Fireworks spark up a black market economy
Firecrackers and bottle rockets are on display June 28, 2001 in Denver, Colorado.
California bans anything that flies into the air and explodes. Which isn't surprising -- according to the American Pyrotechnics Association, most states have restrictions on this type of firework.
For Californians who want to celebrate the independence of our nation by blowing things up, they could head over the mountains to more firework-friendly Nevada, or head into the virtual black market on your computer.
On Craigslist you’ll find listings like "Air shows Disneyland style cheap" and "I HAVE FIREWORKS FOR SALE WHENEVER YOU NEED THEM."
You can find bottle rockets, roman candles, and mortars with just a mouse click and a phone call. But what’s harder to get is an interview with one of these dealers. Which makes sense, because having a large quantity of illegal fireworks is a felony in California, punishable by a year in jail and up to $50,000 in fines. But one firework dealer in Stockton is willing to take the risk.
"It’s not something I prefer to do, you know there’s always that spice of danger that you have to watch out for," he says.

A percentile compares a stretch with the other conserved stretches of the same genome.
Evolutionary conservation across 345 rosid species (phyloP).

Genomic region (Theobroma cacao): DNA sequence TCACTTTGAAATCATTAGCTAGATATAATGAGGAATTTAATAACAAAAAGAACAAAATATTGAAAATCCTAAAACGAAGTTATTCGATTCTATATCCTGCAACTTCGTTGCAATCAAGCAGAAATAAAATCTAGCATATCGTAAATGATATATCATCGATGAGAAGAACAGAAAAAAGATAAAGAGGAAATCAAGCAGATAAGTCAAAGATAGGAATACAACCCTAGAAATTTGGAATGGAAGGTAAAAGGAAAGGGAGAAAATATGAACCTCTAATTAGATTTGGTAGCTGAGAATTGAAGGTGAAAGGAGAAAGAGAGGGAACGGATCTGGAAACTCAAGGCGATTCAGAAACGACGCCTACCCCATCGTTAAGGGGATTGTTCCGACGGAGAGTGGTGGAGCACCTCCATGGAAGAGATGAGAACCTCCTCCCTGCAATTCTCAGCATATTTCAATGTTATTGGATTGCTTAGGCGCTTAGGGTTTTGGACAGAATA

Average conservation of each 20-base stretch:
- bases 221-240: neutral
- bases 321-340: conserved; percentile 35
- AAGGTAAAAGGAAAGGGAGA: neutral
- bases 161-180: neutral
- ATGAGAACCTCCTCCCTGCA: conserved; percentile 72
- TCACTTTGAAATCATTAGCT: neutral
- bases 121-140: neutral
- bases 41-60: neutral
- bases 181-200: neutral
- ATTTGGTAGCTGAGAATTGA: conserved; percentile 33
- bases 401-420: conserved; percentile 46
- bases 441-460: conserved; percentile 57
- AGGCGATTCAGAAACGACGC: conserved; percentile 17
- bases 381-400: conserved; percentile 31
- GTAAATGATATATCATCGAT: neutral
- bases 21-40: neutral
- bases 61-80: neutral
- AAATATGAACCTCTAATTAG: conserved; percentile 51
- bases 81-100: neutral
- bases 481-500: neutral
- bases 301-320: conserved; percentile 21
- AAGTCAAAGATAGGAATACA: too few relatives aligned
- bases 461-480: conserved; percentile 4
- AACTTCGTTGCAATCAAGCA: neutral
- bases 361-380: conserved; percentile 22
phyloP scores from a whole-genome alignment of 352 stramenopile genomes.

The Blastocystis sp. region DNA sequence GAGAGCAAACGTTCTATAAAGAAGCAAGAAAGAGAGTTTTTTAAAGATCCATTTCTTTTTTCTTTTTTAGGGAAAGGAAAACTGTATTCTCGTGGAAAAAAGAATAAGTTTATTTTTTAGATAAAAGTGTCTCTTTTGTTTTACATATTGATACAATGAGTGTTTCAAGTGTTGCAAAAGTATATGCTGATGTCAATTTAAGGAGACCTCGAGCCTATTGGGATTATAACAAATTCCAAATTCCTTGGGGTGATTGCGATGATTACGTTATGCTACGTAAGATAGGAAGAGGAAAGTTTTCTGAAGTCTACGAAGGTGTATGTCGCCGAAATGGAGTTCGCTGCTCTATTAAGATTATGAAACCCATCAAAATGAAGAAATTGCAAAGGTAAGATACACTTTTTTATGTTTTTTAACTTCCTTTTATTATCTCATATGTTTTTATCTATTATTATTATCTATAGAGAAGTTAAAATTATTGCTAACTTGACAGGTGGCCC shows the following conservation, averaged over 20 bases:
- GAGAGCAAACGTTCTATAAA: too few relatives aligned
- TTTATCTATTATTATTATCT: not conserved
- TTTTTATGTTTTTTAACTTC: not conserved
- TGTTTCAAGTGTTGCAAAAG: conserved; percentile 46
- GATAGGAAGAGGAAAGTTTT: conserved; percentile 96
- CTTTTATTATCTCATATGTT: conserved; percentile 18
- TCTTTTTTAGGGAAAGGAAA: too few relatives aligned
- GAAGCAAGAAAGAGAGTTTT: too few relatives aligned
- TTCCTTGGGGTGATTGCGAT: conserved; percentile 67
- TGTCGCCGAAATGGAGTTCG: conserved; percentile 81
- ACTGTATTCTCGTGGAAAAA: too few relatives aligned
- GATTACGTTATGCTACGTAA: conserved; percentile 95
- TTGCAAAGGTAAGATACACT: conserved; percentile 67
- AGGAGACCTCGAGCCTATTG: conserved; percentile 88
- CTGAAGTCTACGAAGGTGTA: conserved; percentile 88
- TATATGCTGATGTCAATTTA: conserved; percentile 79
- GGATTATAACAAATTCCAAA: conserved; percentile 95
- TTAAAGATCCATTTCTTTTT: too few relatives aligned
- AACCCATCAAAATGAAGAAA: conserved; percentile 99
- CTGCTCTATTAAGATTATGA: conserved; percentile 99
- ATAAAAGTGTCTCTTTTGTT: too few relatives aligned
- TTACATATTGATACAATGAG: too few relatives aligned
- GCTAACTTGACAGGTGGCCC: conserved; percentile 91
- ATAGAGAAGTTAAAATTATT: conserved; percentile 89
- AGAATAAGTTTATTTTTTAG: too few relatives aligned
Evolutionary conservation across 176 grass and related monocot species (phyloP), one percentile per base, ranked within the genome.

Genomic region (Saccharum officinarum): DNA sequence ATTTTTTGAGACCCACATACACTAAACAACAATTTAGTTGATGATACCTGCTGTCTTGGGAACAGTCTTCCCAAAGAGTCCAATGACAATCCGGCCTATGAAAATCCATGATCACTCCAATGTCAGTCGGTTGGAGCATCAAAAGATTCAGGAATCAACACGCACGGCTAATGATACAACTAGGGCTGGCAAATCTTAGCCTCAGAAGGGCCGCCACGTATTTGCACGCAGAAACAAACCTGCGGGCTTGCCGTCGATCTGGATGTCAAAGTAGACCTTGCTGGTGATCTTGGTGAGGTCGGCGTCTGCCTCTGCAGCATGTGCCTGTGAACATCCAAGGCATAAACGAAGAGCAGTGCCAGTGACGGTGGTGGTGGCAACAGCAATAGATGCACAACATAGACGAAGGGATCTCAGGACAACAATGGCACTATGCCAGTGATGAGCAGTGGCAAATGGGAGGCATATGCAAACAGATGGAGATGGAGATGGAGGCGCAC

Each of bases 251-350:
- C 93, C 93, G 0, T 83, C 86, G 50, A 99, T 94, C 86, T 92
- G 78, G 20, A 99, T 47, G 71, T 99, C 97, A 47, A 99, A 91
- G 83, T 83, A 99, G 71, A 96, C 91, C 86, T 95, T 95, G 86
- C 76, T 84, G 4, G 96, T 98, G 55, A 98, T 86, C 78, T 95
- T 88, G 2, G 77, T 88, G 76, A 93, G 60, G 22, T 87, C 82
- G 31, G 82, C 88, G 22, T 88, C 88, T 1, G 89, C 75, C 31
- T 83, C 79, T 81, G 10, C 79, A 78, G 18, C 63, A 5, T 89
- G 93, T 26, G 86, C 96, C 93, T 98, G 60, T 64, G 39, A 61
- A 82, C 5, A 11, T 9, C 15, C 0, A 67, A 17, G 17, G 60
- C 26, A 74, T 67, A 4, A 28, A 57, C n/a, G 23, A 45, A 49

In a well-lit parking lot at night, the young, friendly man lays out some of his merchandise on the hood of a car. What keeps fireworks coming into California are people like him and his business partner.
"I have a buddy of mine who goes down to Nevada and brings back a U-haul truck that’s full and then basically I just help him distribute it," he explains.
Their truck carries about $2,500 worth of product, and he figures they will double their money on resale. This vendor is relatively small time. In other parts of the state, police recently seized stockpiles of fireworks worth more than half a million dollars .
"If it is that profitable enough, then there are big criminal enterprises working in this area- quite professionalized," says Steve Weber, who teaches at UC Berkeley’s School of Information and co-wrote a book on the Black Market Economy of the 21st Century. "The mistake is to think of this as fly by night stuff- these are really serious people and they are as entrepreneurial, innovative and venturous as anyone you’d meet in Silicon Valley."
Actually, there's a hotbed of illegal firework trafficking just south of Silicon Valley. The police department in San Jose says the crime ranks low on its list of priorities.
But Keith Gilless, chair of the California Board of Forestry and Fire Protection, says it’s a major concern. "California is the most flammable place on earth by most people’s reckoning, we can have 400-500 fires a year whose origin is fireworks."
All those fires can cost millions in damage, and millions more to put them out. Something, Gilless says to consider before lighting up this Fourth of July.